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Secular decline and variability in agricultural commodity prices continue to be matters of concern, not only for those developing countries dependent on commodity export earnings, especially from tropical crops, but also for those developing countries increasingly reliant on food imports for their food security. Secular relative decline in agricultural commodity prices is expected as technological progress reduces costs and induces supply expansion at a faster rate than population and income growth expand demand. However, unanticipated shifts in supply and demand lead to variability around commodity price trends, and the effects of these shifts are made more pronounced by the inherent economic and physical characteristics of agricultural commodities such as low demand and supply elasticities and perennial production. At a general level, all commodity prices are affected by the same basic factors, namely the market fundamentals of demand and supply, but these can change through time as a result of changes in technology, consumer preferences, market structures, policies or institutions. The articles in this Commodity Market Review describe analyses undertaken by the FAO Commodities and Trade Division relevant to a number of commodity market and policy issues.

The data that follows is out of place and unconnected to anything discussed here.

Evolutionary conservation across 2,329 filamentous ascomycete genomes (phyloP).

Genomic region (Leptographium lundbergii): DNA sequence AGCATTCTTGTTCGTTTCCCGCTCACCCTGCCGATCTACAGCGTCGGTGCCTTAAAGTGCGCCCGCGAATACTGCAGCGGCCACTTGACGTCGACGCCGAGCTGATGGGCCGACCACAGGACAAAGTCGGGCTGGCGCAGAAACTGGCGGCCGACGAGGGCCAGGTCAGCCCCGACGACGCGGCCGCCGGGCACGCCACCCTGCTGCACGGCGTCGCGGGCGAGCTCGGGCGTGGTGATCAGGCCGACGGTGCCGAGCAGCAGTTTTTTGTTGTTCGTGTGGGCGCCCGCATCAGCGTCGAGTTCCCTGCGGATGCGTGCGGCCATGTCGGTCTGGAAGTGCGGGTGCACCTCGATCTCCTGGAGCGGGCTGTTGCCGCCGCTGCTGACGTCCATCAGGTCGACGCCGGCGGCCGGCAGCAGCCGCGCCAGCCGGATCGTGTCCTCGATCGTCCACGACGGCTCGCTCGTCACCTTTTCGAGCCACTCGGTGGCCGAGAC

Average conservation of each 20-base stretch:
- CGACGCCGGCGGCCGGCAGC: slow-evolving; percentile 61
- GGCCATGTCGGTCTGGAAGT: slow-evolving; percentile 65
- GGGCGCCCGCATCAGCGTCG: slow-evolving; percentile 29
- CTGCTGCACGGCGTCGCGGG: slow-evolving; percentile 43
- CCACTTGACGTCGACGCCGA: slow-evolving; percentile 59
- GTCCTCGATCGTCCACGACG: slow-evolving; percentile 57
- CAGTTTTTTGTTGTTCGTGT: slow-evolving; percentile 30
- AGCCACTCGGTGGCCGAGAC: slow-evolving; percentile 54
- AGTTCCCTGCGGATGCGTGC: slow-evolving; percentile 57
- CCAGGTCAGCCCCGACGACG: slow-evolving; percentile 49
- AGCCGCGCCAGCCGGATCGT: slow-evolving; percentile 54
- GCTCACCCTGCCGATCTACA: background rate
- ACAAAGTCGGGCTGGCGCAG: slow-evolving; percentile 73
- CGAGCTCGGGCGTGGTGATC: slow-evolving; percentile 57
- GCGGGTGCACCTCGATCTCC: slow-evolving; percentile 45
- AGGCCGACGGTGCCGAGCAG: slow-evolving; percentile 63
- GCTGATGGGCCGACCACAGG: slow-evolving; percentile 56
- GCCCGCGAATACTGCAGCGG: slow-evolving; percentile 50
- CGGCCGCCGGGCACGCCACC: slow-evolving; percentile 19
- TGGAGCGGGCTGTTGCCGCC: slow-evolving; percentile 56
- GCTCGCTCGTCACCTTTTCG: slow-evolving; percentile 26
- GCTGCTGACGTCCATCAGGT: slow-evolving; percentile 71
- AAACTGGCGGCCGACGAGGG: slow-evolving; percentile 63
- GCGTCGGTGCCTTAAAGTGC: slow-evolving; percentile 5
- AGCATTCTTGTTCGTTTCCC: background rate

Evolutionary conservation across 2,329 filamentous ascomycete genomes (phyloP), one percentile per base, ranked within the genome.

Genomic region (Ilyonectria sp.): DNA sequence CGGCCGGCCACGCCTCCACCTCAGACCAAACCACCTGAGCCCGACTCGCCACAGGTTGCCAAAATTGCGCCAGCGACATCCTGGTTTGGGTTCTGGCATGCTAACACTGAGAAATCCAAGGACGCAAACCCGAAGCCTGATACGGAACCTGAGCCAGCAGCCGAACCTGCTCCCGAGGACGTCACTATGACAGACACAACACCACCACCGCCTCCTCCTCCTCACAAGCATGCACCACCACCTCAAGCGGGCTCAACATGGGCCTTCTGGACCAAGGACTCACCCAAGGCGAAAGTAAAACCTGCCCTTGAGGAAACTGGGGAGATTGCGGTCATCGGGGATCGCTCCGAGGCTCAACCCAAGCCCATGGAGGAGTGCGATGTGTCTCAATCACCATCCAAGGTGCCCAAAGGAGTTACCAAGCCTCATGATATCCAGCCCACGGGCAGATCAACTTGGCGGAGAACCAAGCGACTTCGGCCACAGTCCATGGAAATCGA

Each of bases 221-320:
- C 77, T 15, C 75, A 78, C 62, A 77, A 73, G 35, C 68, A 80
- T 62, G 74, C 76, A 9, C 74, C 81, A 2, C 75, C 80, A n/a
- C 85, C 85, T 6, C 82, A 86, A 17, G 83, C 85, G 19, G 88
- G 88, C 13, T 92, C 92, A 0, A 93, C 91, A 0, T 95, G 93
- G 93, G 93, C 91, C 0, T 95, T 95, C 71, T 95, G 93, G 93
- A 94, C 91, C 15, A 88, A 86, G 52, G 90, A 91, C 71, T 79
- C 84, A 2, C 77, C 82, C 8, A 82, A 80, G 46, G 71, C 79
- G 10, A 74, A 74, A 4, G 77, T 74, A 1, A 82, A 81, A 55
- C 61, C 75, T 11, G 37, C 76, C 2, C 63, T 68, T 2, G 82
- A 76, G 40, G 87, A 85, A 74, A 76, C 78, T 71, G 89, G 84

The price inelastic demand for most agricultural commodities means that lower world prices lead to lower export earnings for developing country exporters. Many developing countries, and especially certain least developed countries, remain dependent for a significant share of their export earnings on one or a few agricultural exports. The first article explores the international coffee crisis which provides a graphic illustration of the difficulties faced by commodity exporters in recent years. It also illustrates some of the difficulties involved in industry coordinated responses to depressed commodity prices. The review of the recent unsuccessful coffee export retention scheme has topical relevance to the current discussions of commodity supply control schemes. It is apparent that attempts to control commodity supplies are fraught with difficulties. Attempts to stimulate demand through generic promotion may be more promising, but in the longer term demand-supply balance generally requires diversification out of commodity production.